At the end of the Trump presidency, US-China relations are at their worst point since 1989 and perhaps before. Although a Biden administration may bring a change, there are structural issues in the US-China relationship, and important trends within each country, that make cooperation, even engagement, in some areas difficult. Yet in other areas, the two countries can and should find a common cause. HBS Professor Meg Rithmire will focus on the ways that the US and China can live with and without one another — what the US must accept about China, and what China must accept about the US and much of the rest of the world. The lecture and discussion will draw on Rithmire’s work on the role of the Chinese state in the economy, and especially on issues related to technology, China’s outward investment, and trade conflict.
Disclaimer: The HBS Club of New York is a non-political, non-partisan organization and does not support or endorse any political candidates.
Participants must register by March 14th to receive details on joining the discussion.
Please note that no refunds will be issued.
F. Warren MacFarlan Associate Professor in the Business, Government, and International Economy Unit, HBS
Professor Rithmire holds a Ph.D. in Government from Harvard University, and her primary expertise is in the comparative political economy of development with a focus on China and Asia. Her first book, Land Bargains and Chinese Capitalism (Cambridge University Press, 2015), examines the role of land politics, urban governments, and local property rights regimes in the Chinese economic reforms. A new project, for which Meg conducted fieldwork in Asia 2016-2017, investigates the relationship between capital and the state and globalization in Asia. The project focuses on a comparison of China, Malaysia, and Indonesia from the early 1980s to the present. The research has two components; first, examining how governments attempt to discipline business and when those efforts succeed and, second, how business adapts to different methods of state control.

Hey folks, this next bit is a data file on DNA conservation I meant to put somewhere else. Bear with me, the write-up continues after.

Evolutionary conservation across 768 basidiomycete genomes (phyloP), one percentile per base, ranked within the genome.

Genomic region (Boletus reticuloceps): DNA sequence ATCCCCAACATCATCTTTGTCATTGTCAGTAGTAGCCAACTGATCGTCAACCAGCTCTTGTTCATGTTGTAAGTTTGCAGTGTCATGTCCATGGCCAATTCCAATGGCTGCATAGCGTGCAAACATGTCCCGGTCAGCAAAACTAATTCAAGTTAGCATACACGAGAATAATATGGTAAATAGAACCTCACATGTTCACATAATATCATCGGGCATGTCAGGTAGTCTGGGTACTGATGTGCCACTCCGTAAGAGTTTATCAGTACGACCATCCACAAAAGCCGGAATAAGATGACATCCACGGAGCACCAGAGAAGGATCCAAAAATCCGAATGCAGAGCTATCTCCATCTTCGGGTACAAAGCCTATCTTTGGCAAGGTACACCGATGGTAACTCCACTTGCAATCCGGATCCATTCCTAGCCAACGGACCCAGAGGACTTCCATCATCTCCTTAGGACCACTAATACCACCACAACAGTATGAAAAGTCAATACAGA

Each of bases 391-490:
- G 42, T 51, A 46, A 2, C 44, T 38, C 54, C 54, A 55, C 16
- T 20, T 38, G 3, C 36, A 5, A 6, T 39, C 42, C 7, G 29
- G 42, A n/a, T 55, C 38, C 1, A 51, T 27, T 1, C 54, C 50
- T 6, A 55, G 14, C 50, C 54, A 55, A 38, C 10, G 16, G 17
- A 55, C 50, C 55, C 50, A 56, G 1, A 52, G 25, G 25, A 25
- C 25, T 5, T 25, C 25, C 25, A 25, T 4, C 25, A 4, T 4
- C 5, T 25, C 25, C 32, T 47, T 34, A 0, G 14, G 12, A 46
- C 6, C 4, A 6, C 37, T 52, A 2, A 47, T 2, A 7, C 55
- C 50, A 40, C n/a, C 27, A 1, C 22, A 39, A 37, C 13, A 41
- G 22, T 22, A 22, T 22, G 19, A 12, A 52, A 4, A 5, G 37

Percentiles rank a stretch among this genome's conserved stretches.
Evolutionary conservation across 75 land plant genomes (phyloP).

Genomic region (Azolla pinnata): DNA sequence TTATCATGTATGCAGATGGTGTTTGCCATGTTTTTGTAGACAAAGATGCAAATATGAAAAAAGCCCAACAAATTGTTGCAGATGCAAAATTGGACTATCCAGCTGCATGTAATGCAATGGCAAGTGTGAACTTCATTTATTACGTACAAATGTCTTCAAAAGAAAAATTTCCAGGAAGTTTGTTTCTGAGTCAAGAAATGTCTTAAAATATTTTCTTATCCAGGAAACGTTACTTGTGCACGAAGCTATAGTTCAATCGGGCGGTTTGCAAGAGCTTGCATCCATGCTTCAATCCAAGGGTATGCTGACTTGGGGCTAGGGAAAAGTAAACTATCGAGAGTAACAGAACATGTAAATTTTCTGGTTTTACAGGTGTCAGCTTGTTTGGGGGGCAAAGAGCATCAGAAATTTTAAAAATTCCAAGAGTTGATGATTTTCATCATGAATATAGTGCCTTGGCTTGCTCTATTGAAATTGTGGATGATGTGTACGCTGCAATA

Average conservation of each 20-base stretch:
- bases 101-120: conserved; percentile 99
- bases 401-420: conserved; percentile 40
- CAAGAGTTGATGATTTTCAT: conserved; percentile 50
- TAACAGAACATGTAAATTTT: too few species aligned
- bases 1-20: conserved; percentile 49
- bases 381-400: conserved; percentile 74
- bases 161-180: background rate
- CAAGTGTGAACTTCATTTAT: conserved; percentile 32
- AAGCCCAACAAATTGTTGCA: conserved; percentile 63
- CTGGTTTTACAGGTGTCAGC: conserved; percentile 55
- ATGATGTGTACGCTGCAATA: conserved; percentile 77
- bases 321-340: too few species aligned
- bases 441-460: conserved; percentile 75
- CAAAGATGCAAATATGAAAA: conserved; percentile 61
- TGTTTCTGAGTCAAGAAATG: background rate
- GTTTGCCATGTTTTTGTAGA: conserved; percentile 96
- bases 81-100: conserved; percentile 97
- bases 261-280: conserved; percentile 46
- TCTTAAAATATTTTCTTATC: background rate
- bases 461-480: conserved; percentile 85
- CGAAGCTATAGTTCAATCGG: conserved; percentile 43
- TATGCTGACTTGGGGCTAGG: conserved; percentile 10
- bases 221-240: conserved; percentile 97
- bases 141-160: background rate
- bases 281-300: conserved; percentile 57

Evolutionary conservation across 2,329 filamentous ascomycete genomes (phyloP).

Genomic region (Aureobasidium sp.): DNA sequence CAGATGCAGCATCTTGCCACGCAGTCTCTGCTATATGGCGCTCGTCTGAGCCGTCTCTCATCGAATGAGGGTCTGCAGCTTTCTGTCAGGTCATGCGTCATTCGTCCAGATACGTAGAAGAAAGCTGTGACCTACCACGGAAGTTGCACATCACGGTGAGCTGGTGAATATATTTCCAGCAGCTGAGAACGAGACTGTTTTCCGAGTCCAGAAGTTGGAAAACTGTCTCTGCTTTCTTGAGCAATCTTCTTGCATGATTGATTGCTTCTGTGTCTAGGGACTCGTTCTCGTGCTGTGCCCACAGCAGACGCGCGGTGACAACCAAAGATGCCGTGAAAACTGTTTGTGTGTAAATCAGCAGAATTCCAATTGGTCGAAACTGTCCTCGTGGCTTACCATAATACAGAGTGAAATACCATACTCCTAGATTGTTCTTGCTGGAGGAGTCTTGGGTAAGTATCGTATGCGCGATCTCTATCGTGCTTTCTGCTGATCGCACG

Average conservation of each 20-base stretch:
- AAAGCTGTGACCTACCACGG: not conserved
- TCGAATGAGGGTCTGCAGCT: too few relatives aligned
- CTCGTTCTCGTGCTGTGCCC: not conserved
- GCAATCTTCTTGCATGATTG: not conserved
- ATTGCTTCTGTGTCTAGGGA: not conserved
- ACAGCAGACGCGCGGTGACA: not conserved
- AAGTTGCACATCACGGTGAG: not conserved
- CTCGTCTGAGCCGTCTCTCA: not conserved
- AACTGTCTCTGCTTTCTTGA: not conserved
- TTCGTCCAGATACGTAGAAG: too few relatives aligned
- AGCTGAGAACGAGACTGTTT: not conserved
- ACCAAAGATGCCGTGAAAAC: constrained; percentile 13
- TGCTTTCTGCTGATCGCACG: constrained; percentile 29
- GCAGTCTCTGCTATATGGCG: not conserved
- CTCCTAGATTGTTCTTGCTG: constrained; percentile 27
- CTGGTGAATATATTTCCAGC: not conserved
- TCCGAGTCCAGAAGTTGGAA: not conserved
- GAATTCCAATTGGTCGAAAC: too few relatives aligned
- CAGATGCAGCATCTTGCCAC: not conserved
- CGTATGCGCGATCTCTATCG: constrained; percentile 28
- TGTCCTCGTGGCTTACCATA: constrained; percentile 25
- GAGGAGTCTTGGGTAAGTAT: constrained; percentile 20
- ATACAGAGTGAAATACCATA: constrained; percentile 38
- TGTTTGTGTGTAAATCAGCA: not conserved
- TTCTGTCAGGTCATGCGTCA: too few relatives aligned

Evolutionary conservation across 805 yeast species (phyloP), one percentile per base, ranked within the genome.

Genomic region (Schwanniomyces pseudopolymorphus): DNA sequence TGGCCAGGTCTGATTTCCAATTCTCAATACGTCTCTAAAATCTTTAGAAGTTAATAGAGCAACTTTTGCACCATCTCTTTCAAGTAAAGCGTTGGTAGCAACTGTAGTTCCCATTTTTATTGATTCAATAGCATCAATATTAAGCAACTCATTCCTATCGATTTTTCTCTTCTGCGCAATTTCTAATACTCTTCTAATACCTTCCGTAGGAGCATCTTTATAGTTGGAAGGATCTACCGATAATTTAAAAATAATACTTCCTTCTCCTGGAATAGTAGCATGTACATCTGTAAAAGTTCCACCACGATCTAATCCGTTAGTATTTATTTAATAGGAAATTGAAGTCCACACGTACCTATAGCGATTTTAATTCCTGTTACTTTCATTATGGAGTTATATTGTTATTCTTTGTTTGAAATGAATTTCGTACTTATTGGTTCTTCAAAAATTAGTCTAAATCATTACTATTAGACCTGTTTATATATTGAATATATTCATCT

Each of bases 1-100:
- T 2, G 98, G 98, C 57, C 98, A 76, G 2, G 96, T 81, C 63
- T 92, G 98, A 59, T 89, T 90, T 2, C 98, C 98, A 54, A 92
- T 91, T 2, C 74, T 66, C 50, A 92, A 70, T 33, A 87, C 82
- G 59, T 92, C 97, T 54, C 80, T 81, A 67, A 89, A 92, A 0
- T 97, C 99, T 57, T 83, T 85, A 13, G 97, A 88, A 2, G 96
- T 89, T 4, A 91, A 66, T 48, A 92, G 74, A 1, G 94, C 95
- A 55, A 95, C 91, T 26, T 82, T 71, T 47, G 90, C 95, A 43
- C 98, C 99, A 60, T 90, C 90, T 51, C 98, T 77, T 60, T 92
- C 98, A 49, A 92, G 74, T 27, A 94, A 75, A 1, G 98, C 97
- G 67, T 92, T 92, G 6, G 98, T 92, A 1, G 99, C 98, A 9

She has conducted fieldwork in many parts of mainland China as well as in Hong Kong, Singapore, Malaysia, and Indonesia.
Senior Product Manager, Apple
As a seasoned product manager, Ni Xu is passionate about advancing social impact through technology and business. His enthusiasm for civic society and government can be traced back to Harvard, where Ni worked with the former U.S. Deputy CTO, Nick Sinai, on the U.S. Treasury’s usaspending.gov API. As the co-chair of the HBS Association of Northern California Civic Engagement Series, he organizes events that focus on political reforms, technology innovation in governments, and U.S. elections. Ni also volunteers at the United States Digital Response, an NGO that connects technologists with governments responding to the COVID-19 crisis. Ni holds an M.B.A. from the Harvard Business School, an M.S. in Computer Engineering from the University of Florida, and a B.S. in Software Engineering from Beihang University.